March is the month most summer festivals send notification of acceptances. It’s actually quite competitive and I usually apply to one or two shows as backups in case I don’t get into my first choices. I’m pleased to share that I have been accepted and will be participating in the shows that were at the top of my list!
During the course of the year I am always thinking about two distinct bodies of work… the paintings that challenge personal goals and force me to push boundaries, (these are often larger works) and the paintings that I know will make for a stronger presentation in my summer exhibition space (smaller works, competitively priced, and more salable); sometimes there is overlap but presenting a cohesive body of work is the priority.
These paintings are all 2.5″ x 3.5″, floated, signed, and mounted on watercolor paper, presented in 10″ x 10″ shadowbox frames. Most recent works share a common theme inspired by travels in Ireland.
Face of Buddha:
The Face of Buddha has been a series of encaustic paintings that I present as an installation in my exhibition space rather than as singular works. All of these paintings are 10″ x 8″, and most patrons prefer to purchase multiple pieces allowing for a stronger statement. Painting the Buddha is a form of meditation and a way that allows me to be uninhibited in my use of encaustic mixed media techniques. To date I have created over 130 Buddhas and the series continues to grow.
My first show is not until mid June but now is the time to be building, refining, and improving presentation. The only loose end to all of the summer festivals will be the weather, but that is out of my control.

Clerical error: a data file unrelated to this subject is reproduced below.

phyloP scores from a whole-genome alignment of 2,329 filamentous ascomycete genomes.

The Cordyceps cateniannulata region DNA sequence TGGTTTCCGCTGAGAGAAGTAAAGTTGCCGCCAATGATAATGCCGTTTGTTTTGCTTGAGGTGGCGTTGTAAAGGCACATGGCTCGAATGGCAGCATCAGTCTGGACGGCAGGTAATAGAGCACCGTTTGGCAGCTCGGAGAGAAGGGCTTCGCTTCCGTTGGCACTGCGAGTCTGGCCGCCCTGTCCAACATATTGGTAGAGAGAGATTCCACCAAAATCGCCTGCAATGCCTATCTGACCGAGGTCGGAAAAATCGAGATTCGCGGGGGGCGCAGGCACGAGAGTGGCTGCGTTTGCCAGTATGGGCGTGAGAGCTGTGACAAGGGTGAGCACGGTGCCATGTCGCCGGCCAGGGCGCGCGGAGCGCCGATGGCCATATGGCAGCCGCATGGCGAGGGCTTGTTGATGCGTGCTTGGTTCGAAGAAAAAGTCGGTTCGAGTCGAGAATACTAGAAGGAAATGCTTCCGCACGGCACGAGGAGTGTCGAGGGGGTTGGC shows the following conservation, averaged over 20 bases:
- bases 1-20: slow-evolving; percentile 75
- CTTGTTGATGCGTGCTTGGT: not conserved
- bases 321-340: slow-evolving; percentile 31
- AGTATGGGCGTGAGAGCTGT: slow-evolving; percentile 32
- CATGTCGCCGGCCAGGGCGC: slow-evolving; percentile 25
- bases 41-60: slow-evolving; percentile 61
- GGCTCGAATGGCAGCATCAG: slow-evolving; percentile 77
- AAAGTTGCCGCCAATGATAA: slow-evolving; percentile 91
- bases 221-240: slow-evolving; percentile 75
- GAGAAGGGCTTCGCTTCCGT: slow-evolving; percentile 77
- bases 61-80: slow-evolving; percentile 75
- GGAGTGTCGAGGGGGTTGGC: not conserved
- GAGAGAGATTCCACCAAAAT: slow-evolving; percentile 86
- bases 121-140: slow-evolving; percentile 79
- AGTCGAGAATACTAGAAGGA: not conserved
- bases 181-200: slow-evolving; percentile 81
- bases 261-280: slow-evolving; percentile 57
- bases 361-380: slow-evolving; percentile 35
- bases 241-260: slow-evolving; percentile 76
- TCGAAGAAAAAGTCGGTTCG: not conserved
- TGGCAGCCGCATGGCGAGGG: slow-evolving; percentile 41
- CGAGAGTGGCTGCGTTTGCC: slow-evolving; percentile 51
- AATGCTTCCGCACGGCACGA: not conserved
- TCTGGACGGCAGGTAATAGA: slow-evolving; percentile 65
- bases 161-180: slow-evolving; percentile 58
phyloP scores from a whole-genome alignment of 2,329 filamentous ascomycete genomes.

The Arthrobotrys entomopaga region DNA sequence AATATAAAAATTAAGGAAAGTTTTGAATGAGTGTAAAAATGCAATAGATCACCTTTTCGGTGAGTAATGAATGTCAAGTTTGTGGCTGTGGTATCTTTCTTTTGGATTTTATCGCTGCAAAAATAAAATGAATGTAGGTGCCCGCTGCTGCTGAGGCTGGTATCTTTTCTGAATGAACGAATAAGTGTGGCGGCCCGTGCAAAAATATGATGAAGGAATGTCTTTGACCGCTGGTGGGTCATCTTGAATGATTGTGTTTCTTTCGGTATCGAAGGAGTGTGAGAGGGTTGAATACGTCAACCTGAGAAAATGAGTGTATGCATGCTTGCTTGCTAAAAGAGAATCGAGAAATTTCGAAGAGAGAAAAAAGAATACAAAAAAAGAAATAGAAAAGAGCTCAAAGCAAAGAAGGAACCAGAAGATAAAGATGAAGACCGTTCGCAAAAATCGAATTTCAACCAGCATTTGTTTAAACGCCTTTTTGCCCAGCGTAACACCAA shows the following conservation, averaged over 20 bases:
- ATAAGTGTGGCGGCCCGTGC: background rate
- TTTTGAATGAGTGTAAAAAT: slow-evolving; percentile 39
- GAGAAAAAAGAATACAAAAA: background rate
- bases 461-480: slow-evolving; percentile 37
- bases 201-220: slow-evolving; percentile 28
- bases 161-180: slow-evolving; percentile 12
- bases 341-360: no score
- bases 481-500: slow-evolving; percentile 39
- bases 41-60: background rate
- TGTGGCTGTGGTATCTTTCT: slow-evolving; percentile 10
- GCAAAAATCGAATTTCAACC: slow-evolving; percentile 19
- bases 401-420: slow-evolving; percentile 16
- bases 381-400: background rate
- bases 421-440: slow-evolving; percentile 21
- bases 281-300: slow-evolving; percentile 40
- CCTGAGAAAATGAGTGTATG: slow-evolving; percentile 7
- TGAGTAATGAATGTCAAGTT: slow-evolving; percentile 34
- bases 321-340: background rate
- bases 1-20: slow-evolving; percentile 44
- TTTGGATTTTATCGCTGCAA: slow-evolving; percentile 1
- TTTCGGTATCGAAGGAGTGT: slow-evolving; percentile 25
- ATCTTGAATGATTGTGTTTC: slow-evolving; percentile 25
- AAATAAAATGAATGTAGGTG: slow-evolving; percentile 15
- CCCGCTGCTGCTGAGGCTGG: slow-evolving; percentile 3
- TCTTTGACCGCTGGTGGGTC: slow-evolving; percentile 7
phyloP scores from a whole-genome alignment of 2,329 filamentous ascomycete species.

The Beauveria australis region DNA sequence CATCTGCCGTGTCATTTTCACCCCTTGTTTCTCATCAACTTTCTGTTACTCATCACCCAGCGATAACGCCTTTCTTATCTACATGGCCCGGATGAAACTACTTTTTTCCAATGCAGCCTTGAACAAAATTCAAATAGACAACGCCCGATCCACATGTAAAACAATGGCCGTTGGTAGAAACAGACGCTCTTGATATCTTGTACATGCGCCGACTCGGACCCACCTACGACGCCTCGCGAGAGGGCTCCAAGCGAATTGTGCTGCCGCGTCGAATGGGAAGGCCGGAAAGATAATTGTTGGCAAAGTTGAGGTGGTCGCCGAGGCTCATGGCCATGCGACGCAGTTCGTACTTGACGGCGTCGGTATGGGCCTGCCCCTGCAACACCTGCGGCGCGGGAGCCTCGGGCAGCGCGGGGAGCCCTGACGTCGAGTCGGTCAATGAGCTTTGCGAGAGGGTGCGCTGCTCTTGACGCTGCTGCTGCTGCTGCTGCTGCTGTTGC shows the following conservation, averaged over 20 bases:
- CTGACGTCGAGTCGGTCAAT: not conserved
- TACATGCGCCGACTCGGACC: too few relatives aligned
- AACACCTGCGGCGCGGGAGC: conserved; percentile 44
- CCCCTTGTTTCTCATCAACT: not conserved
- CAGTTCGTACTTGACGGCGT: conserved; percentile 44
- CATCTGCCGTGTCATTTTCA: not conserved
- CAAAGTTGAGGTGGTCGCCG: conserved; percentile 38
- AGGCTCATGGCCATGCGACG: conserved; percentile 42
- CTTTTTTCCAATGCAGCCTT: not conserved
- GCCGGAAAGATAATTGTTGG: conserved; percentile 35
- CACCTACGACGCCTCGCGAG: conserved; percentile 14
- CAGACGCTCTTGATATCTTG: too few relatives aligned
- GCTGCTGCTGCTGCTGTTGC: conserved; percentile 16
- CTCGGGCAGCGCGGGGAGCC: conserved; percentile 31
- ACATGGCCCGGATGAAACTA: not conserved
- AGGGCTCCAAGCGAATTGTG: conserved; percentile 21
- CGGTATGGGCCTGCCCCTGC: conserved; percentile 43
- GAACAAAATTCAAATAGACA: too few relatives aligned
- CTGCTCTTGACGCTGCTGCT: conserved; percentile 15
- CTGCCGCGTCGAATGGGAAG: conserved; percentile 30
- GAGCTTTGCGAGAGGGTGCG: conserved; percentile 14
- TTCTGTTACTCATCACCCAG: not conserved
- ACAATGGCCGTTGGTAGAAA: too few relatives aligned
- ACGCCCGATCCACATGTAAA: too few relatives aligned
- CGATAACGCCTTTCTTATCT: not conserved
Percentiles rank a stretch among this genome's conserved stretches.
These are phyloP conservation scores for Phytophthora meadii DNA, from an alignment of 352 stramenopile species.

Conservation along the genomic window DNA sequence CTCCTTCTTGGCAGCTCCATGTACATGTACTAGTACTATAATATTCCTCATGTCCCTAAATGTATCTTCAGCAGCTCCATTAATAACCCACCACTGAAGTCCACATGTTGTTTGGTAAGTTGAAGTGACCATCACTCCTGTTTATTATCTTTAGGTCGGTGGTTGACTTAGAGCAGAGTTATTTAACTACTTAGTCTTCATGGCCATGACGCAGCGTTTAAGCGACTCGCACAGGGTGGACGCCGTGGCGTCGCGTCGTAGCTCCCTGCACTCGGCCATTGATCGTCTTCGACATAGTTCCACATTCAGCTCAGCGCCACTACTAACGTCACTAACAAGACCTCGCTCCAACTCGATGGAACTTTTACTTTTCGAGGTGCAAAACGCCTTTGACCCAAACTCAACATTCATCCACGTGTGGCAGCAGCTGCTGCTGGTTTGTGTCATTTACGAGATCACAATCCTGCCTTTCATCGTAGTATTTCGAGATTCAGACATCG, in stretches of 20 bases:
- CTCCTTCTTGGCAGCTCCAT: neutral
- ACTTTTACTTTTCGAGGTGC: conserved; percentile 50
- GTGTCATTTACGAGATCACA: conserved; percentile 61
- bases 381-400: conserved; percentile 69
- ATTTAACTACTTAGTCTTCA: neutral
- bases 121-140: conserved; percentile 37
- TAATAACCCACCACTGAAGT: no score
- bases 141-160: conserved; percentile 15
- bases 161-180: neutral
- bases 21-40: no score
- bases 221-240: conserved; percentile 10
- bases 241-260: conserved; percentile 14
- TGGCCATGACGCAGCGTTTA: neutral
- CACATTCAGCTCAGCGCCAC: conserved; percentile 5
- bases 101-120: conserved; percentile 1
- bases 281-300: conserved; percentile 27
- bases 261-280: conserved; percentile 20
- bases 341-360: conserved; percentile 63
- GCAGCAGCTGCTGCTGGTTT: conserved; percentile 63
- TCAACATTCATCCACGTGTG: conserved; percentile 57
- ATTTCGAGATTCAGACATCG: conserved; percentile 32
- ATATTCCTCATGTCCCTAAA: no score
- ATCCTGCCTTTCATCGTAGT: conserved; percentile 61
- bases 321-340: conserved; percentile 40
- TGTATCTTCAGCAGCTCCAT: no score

I continue to be inspired by my visit to the Burren in County Clare, Ireland last September. A new body of work is slowly starting to emerge in my studio, and I am in the midst of it all.
One of the challenges for this series has been my desire to incorporate a variety of mediums. To date: encaustic, oils, mixed media, even encaustic collagraphs, all depicting the Irish landscape, have started to take form.
The newest additions to the series are posted above. Working with oil paints has been an education in itself! I used photos I had taken and after establishing the general composition reached a point where I stopped looking at the photos and focused on re-creating a feeling rather than being exact to the actual photo. Color mixing has been a challenge as the oils beg to be combined; using a limited palette has forced me to learn color theory at it’s core. Most important to these landscape paintings has been to create wide open space, big sky, along with a purple tinge in the rolling limestone hills and mountains reflected by sun (or lack of it).
My next painting will feature the incredible stone walls seen during a visit to the Aran Islands. How can I have a series inspired by the Irish landscape without incorporating a stone wall or two?
Finally, after at least a decade (or two) of apprehension, I decided to take a workshop to learn how to paint portraits. Lora Murphy is an Irish artist I met a few years ago, and in September I attended the “Art and Soul Journey”, a 10 day trip to Ireland to learn about the people, places, and culture. The trip included art workshops offered by her and Kathryn Bevier at the Burren College of Art. I put what I learned from Lora on the back burner of my brain until most recently when I had to force myself to finally practice what she taught! It’s intimidating, trying to capture the essence of a personality, combined with accurate physical features. After several failed attempts I overcame insecurities and felt pretty good about this most recent self portrait attempt.
I used Lora’s color palette (her paints combine microcrystalline with encaustic) along with a strong contrast between lights, darks, shadows, and mid tones. Using her paints reminded me of watercolor – maintaining a focus on translucent layers and washes of color, always striving toward keeping the colors crisp and clean.
The portrait of Haley was challenging because there were very few shadows in the photo I used for reference. I tried to keep the skin tones pure and focused on facial planes more than the contrasting shadows.
Hopefully I will continue to practice painting portraits, I have my adult children I can use as models. It makes a difference to me that I am familiar (intimately) with the subject matter.
My self-portrait is currently included in “It Figures, 2017” at ARC Gallery